Francisco Gómez-Jordana, 1st Count of Jordana
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|The Count of Jordana|
|Minister of Foreign Affairs|
3 September 1942 – 2 August 1944
|Preceded by||Ramón Serrano Súñer|
|Succeeded by||José Félix de Lequerica|
30 January 1938 – 9 August 1939
|Preceded by||Julio Álvarez del Vayo|
|Succeeded by||Juan Luis Beigbeder y Atienza|
|Prime Minister of Francoist Spain|
3 June 1937 – 31 January 1938
|Preceded by||Fidel Dávila Arrondo|
|Succeeded by||Francisco Franco
(Caudillo of Spain)
|Born||Francisco Gómez-Jordana y Sousa
1 February 1876
|Died||3 August 1944
San Sebastián, Spain
He was born in Madrid, the son of an officer who went on to become a Lieutenant General and one of the High Military Commissioners of Spain in Morocco. Gómez-Jordana enrolled as a student at Spain's Academia General Militar (Military Academy) in Zaragoza in 1892.
During the Cuban War of Independence, he went to Cuba as a second lieutenant, where he was wounded on 23 November 1896. After returning to Spain, he became a Captain at the Escuela Superior de Guerra ("High School for the Conduct of War") in Madrid. In 1911, he went to Melilla, a historical Spanish stronghold in North Africa since 1497, where he joined his father, Colonel Francisco Gómez Jordana. The younger Gómez-Jordana became a Lieutenant Colonel in 1912 and a Colonel in 1915.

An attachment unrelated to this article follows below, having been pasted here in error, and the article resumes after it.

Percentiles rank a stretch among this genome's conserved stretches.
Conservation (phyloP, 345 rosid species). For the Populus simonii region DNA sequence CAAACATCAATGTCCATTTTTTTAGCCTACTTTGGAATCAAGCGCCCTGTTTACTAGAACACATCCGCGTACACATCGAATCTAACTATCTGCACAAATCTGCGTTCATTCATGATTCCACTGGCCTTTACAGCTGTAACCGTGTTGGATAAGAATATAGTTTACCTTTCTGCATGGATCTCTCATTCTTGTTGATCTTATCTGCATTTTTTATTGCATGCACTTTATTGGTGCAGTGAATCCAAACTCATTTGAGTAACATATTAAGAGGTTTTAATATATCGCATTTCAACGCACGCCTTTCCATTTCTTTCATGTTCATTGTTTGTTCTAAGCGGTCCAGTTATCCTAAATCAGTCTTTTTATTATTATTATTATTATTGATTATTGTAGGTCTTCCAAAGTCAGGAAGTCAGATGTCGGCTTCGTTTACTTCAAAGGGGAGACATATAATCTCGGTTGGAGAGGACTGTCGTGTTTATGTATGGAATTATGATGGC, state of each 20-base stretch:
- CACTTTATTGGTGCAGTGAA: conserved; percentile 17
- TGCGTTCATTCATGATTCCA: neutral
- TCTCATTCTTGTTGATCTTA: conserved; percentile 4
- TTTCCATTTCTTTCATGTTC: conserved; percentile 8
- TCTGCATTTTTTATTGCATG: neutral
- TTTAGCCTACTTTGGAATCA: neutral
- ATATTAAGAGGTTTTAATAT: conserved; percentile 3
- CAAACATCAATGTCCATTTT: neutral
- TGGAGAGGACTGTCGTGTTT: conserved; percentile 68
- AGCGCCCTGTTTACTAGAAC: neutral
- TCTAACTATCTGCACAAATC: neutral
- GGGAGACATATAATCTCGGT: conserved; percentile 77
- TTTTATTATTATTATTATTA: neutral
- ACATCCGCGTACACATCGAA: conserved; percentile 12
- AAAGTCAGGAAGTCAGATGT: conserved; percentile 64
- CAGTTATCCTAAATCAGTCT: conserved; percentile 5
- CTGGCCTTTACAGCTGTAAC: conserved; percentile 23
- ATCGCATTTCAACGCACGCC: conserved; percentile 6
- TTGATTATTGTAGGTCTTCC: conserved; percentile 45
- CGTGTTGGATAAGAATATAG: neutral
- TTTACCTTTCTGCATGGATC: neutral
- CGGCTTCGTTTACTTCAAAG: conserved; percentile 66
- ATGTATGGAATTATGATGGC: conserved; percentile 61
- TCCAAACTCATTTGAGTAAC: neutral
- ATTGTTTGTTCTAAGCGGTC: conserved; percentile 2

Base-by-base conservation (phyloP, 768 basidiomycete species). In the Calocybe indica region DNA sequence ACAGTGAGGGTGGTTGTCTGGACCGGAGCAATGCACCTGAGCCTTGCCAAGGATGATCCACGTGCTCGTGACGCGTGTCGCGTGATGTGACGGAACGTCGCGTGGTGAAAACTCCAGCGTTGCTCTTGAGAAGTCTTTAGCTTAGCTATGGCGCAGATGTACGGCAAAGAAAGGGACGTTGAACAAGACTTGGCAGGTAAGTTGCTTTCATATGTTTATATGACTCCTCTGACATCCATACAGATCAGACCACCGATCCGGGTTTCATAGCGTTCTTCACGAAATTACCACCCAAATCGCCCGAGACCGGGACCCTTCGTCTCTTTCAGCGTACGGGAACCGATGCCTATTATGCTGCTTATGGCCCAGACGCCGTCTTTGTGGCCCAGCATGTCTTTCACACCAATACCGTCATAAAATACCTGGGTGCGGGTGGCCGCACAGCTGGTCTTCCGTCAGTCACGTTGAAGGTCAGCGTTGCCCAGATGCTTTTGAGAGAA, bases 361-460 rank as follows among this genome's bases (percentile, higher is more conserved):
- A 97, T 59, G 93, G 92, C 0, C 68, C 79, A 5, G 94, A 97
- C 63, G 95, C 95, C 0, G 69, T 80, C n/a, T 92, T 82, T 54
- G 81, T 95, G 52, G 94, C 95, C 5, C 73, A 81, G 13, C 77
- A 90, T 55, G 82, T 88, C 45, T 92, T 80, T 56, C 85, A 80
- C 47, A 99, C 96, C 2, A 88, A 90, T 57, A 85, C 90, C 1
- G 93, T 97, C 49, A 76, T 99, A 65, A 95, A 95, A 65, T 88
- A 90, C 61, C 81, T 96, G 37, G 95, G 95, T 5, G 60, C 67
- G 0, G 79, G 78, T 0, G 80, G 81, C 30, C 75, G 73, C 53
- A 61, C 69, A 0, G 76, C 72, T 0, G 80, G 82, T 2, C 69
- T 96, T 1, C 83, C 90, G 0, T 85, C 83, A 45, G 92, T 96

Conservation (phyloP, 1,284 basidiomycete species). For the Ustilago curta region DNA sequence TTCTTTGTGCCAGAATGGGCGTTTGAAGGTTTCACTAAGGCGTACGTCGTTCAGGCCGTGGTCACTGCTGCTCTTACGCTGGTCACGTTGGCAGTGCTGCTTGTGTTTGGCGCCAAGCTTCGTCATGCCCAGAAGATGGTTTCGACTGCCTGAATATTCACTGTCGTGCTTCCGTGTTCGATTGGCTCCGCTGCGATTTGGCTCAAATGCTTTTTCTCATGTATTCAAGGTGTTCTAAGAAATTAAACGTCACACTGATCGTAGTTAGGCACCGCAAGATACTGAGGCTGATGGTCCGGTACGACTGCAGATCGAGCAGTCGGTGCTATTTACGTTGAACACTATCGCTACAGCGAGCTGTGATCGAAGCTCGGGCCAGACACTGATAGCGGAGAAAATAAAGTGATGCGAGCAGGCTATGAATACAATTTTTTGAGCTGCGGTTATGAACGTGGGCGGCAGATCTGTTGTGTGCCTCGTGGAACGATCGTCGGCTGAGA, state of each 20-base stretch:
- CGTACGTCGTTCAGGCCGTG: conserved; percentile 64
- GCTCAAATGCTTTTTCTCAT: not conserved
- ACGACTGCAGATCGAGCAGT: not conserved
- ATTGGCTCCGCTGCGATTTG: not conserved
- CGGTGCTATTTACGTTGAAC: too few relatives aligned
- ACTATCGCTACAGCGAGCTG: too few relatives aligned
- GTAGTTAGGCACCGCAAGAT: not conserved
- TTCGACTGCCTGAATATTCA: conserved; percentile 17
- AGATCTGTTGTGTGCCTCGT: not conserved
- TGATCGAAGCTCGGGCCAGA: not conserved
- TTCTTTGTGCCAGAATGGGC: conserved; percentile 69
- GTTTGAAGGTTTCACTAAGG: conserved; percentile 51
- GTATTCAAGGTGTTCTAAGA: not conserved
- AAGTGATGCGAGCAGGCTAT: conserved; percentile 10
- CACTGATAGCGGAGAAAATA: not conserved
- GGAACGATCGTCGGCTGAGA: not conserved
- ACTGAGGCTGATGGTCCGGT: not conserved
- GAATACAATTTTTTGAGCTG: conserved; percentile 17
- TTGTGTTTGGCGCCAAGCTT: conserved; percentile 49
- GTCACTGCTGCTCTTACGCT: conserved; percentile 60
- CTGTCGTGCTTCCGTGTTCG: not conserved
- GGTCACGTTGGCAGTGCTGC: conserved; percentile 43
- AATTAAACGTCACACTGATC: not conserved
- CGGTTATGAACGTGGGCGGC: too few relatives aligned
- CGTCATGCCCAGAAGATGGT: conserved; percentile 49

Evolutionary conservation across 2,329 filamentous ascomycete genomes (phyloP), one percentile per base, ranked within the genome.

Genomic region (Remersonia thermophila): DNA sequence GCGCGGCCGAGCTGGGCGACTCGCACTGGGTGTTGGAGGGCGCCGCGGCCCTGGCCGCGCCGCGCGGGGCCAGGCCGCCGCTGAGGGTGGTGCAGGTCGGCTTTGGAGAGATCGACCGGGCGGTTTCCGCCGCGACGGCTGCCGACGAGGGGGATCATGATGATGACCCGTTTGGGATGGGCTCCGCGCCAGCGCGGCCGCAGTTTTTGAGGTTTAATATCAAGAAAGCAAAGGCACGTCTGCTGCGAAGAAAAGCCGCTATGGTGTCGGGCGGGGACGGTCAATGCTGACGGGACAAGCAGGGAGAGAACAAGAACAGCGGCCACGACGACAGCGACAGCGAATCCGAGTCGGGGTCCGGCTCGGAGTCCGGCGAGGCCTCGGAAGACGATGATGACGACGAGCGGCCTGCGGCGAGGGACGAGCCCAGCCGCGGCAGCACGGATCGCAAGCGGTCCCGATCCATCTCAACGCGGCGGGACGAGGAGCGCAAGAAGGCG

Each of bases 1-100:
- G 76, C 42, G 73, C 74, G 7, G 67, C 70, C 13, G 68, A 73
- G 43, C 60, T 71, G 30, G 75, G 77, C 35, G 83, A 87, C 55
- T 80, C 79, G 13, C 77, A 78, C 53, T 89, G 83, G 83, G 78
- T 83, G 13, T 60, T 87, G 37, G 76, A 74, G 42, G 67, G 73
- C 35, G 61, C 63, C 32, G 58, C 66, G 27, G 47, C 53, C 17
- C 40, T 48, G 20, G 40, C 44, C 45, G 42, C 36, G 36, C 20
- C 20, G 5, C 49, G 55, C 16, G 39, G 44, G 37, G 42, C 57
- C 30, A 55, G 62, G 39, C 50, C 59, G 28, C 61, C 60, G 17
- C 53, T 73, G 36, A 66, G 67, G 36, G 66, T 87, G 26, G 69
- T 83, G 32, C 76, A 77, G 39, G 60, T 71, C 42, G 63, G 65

From 9 July 1915 to 27 January 1919, he served his first of two terms as High Commissioner of Spain in Morocco, the third registered since April 1913. He became General of Brigade in 1922.
On 13 September 1923, General Miguel Primo de Rivera orchestrated a military coup, inspired in part by Benito Mussolini's March on Rome in the Kingdom of Italy during October 1922. King Alfonso XIII of Spain was obliged to accept General de Rivera as prime minister, without calling for constitutional elections.
At the time of the coup, Gómez-Jordana was a member of the Military Directory; Primo de Rivera conferred upon him wide powers to deal with colonial initiatives in Africa, including the "peacemaking resorts" within the Spanish Protectorate of Morocco. Spain had established colonial rule over this area of Morocco under the Treaty of Fez in 1912.
Action in Morocco
On 8 September 1925, General Leopoldo Saro Marín, along with French Commanders Colonel Billot and Colonel Freydenberg, enacted a joint naval-landing attack at Al Hoceima, Rif, in what is now referred to as the Al Hoceima Landing. The attack was directed against rebel Kabilas in the north of Morocco. The landing featured the first naval deployment of tanks. The naval forces employed air gunfire support, directed by spotting personnel with communication devices.
Following the success of the attack, the King awarded Marín the title of 1st Count of La Playa de Ixdain, and General Gómez-Jordana the title of 1st Count of Jordana. These titles were awarded on 19 July 1926 at the town of Úbeda, province of Jaén. Alfonso later honored "Africanist" General José Sanjurjo y Sacanell, for the "peacemaking actions" in the Rif, investing him as 1st Marqués del Rif in 1927.
The military actions led to the exile of Rif independence leader Muhammad Ibn 'Abd al-Karim al-Khattabi, commonly known as Abd el-Krim, from Ajdir (in the Berber area of Morocco), a locus of the resistance movement. Abd el-Krim had been known as the creator of the Confederal Republic of the tribes of the Rif, in Amazigh: Tagduda n Arif, since 1921.